During late 1939 and the early 1940s, we in Birmingham were to suffer from quite a few air raids. It is somewhat difficult to set down here all the experiences we encountered at this particular time. We became accustomed to spending many long hours in the Anderson shelter at the bottom of the garden. This was a wooden construction with a corrugated iron cover, most of the structure being deep in the ground with about a fifth above the ground. It had a wooden door, which we bolted by means of a wooden bar fixed into two grooves either side of it. Inside there were two long benches at either side and in between these we had room for a small table on which we stood a small oil lamp. The benches were wide enough to sit upon and also had some space underneath for various provisions.

The entire area of the shelter smelled dank and very earthy and at first it was unpleasant but gradually our nostrils became used to the odour and we even associated this smell with safety, as this was the place where we could have some hope of escaping death or injury. Of course, a direct hit was a disaster we did not care to contemplate.

We lived quite near to a park where anti aircraft guns were mounted. The noise from these guns was so deafening that at first, being new to the situation of air raids, we thought they were bombs being dropped and often heard neighbours screaming. We realised after a while that the sound of these guns was really music to our ears as they were our protection to some extent.

Referring to some of my old diaries I note that the air raids usually started about 7 or 8 o’clock in the evening and continued until the early hours of the morning. As soon as the siren sounded, Daddy would prepare to leave the house taking with him some cushions and the little lamp, plus a few odds and ends. Mother would then make a flask of tea or coffee and sometimes soup, some sandwiches and a biscuit tin full of cookies. Without fail, she always had, under her arm, the attaché case in which our life insurance policies were housed and also documents such as Birth Certificates and Death Certificates, old photographs and personal letters, in fact anything that qualified as being important and precious. Once settled inside the shelter, Daddy would make a ceremony of almost ramming the wooden plank across the doorway and driving it securely home. Depending upon the intensity of the raid and where it was concentrated, either we sat quietly drinking from our flask and waiting and listening, or, if the raid was aimed at our particular area, we would be fearful and cringing on our little hard wooden seats and praying for dear life.

Patricia went out to a dance one evening, and then an air raid stated. She was offered the opportunity to take shelter with some strangers, but she decided to go home as her parents would be very worried about her…

I shall never forget the sight of my mother standing at the gate looking anxiously up and down the road for a sight of me. There was such relief on her face when she spotted me with the Warden coming towards her. She cried and I cried, and the Warden stood by and said, ‘Right you are home with Mom at last. Glad to have been of help to you both.’ And he left us.

The raid was still on so I went with Mother straight away to the air raid shelter, and Daddy was so pleased to see me ‘all in one piece’ and unscathed. There followed a nice cup of tea and a bite to eat and a little lecture [well meant I’m sure] about the awful risk I took by going off to dances with air raids happening like tonight! I had learned my lesson, but even so, the fact that I had enjoyed the evening was some sort of compensation for the horror I had been through. The raid that night lasted for a long time and we emerged from the shelter when the ‘All Clear’ sounded at about 5:30am. We felt very ragged indeed and aching in every part of our bodies.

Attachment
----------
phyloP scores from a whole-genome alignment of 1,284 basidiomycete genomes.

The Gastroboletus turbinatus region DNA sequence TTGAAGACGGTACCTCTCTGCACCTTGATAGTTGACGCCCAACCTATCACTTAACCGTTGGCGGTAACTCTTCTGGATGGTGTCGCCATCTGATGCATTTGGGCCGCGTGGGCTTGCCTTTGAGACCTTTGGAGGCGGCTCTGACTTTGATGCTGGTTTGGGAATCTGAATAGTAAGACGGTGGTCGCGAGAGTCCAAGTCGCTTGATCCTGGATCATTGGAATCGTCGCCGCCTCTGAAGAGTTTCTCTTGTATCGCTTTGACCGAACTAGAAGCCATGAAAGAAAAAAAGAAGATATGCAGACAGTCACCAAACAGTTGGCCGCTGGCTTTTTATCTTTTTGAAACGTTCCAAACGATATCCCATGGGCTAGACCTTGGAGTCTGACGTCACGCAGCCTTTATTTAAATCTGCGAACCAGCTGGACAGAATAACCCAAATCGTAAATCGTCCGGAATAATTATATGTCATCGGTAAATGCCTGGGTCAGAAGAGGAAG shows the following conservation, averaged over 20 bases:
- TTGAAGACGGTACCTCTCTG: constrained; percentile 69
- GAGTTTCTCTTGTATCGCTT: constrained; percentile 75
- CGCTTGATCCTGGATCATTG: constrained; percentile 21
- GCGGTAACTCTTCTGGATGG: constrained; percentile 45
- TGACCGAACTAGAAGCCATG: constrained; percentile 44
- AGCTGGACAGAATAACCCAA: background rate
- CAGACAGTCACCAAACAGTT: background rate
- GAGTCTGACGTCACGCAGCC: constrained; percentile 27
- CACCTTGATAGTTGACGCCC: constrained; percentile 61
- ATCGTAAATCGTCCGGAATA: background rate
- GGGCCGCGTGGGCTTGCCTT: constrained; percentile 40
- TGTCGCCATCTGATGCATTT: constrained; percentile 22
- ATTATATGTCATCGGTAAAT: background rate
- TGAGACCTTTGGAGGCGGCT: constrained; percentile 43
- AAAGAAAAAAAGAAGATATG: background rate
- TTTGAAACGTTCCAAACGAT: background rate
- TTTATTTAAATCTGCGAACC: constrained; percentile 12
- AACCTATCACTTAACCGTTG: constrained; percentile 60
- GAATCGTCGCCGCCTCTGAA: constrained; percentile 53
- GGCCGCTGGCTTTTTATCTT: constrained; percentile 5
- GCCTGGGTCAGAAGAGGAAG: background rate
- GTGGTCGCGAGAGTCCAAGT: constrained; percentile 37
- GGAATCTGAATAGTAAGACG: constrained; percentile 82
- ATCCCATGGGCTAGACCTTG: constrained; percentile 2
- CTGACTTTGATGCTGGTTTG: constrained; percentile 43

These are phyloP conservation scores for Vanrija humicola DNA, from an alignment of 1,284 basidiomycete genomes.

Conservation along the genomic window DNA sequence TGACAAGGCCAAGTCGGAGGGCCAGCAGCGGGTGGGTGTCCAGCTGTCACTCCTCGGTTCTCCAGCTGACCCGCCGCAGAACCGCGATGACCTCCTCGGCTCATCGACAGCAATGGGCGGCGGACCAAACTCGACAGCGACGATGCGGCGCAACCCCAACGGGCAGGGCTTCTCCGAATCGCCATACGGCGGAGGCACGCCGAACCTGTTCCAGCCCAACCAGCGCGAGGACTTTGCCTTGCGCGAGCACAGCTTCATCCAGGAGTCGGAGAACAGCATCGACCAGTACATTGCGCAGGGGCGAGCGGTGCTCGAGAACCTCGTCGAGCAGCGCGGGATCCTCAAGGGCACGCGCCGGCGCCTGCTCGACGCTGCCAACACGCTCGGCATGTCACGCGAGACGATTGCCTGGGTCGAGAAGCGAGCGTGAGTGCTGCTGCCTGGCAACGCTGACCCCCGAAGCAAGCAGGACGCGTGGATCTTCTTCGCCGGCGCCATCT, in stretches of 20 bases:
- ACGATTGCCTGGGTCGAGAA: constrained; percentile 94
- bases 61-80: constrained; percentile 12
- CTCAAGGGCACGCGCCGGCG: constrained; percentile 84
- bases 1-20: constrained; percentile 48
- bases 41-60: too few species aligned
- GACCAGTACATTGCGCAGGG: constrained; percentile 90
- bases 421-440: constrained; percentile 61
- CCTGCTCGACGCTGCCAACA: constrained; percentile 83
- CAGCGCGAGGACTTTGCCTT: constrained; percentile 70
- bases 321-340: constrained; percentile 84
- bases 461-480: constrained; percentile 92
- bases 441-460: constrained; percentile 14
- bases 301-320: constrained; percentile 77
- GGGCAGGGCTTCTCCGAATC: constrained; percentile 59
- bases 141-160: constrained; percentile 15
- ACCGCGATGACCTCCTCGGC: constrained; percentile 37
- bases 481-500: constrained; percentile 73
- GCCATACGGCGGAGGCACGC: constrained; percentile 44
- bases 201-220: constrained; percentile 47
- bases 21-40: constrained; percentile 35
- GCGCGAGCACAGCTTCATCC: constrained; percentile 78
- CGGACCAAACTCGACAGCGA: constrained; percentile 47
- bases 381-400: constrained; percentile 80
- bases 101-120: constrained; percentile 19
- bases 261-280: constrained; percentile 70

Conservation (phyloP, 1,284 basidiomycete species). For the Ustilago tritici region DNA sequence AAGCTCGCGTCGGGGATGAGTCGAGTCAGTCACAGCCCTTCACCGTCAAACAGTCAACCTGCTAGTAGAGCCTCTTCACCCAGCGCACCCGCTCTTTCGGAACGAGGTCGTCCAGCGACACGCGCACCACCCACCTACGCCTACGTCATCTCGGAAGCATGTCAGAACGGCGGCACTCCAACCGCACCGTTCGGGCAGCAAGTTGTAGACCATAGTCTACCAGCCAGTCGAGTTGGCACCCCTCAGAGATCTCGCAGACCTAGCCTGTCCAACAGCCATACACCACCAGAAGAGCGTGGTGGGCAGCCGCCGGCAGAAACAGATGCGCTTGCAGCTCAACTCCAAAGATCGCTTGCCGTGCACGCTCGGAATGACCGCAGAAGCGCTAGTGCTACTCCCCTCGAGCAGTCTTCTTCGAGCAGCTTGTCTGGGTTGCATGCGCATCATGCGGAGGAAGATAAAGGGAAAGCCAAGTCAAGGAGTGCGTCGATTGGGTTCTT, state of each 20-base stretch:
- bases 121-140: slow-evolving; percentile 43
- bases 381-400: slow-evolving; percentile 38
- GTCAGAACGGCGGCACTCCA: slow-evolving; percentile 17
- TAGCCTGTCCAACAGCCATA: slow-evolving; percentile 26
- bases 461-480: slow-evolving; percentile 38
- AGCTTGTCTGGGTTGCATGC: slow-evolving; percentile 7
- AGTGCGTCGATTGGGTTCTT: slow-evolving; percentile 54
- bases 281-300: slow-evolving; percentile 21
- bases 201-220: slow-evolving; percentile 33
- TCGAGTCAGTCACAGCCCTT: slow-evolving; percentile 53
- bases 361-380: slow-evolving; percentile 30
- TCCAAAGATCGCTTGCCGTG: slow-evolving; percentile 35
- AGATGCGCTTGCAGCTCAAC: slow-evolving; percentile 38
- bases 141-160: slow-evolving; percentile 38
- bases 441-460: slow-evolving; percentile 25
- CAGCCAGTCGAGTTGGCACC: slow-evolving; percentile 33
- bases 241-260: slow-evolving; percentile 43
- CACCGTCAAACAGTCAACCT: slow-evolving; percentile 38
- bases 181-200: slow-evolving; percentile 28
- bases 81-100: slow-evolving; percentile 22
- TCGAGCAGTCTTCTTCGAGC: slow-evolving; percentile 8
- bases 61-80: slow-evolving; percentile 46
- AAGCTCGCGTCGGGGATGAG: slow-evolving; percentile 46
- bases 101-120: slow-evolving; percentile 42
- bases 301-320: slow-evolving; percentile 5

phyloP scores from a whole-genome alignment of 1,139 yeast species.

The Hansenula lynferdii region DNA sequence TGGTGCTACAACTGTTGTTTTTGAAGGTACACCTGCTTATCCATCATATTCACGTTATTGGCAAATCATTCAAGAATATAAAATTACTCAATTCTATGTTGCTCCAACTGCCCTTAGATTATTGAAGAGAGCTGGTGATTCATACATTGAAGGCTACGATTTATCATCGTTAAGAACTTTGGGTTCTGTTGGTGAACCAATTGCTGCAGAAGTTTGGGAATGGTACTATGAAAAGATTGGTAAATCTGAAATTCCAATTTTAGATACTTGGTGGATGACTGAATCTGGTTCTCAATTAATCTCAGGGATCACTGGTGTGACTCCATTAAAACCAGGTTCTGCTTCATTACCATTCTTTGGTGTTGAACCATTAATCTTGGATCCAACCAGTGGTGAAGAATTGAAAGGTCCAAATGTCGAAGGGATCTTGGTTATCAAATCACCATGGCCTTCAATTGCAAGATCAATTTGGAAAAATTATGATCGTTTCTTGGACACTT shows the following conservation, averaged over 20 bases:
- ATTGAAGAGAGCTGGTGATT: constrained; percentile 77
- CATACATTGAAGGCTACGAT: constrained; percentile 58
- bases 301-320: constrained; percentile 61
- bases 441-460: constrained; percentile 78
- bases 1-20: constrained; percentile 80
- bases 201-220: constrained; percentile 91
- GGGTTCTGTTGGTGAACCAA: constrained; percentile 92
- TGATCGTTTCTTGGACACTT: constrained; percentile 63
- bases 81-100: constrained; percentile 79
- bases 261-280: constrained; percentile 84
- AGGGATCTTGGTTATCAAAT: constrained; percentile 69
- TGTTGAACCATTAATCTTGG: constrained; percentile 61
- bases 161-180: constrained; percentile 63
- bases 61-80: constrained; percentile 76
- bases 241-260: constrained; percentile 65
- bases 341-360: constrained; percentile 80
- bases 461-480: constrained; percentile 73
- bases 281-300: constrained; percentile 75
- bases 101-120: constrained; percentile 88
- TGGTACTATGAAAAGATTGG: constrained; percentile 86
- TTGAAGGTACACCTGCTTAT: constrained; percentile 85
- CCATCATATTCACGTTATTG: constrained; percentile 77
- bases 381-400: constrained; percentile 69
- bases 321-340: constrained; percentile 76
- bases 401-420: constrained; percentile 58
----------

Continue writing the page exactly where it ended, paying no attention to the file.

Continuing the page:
Morning — and there was so much stress about that not everybody returned to work. In our road itself there were houses down to a heap of rubble, people crying in the street and talking about folk they knew who had been hurt during the night; some killed also. My friend Pat and I went for a walk to see the extent of the damage and to see if we could do anything to help those in trouble. As always, after a raid most people would go looking for and enquiring about loved ones, relatives and friends.

I told Pat about the awful experience I’d had during the late evening and we retraced the steps I had taken along the road. Many houses were just heaps of bricks and rubble, some only slightly damaged, most of them with windows broken and the roofs caved in. As I neared the house where I had sheltered in the entry with Mollie, I saw that the entry was no more! There was no house at all, no sign of a shelter either — the whole place was a devastation of bricks, rubble and destroyed belongings. I felt terrible and began to weep for the poor people who had died there and for the lady who had tried to help us.

Mollie and I had a lucky escape. Pat and I made enquiries and we were told that the family of that house had all perished and it was a direct hit on their shelter. It made me think how one’s decisions can change things round. Mollie and I had made the right decision not to stay with the lady and her family and it is daunting to realise that if we had stayed, I would not have lived to write this story.

Wartime shelter photos

For some excellent images of how families lived in their Anderson shelters, see Alex Arbuckle’s excellent collection on

Memories of wartime

This half-hour film features some great recollections from those who lived through the war – including Anderson shelters of course!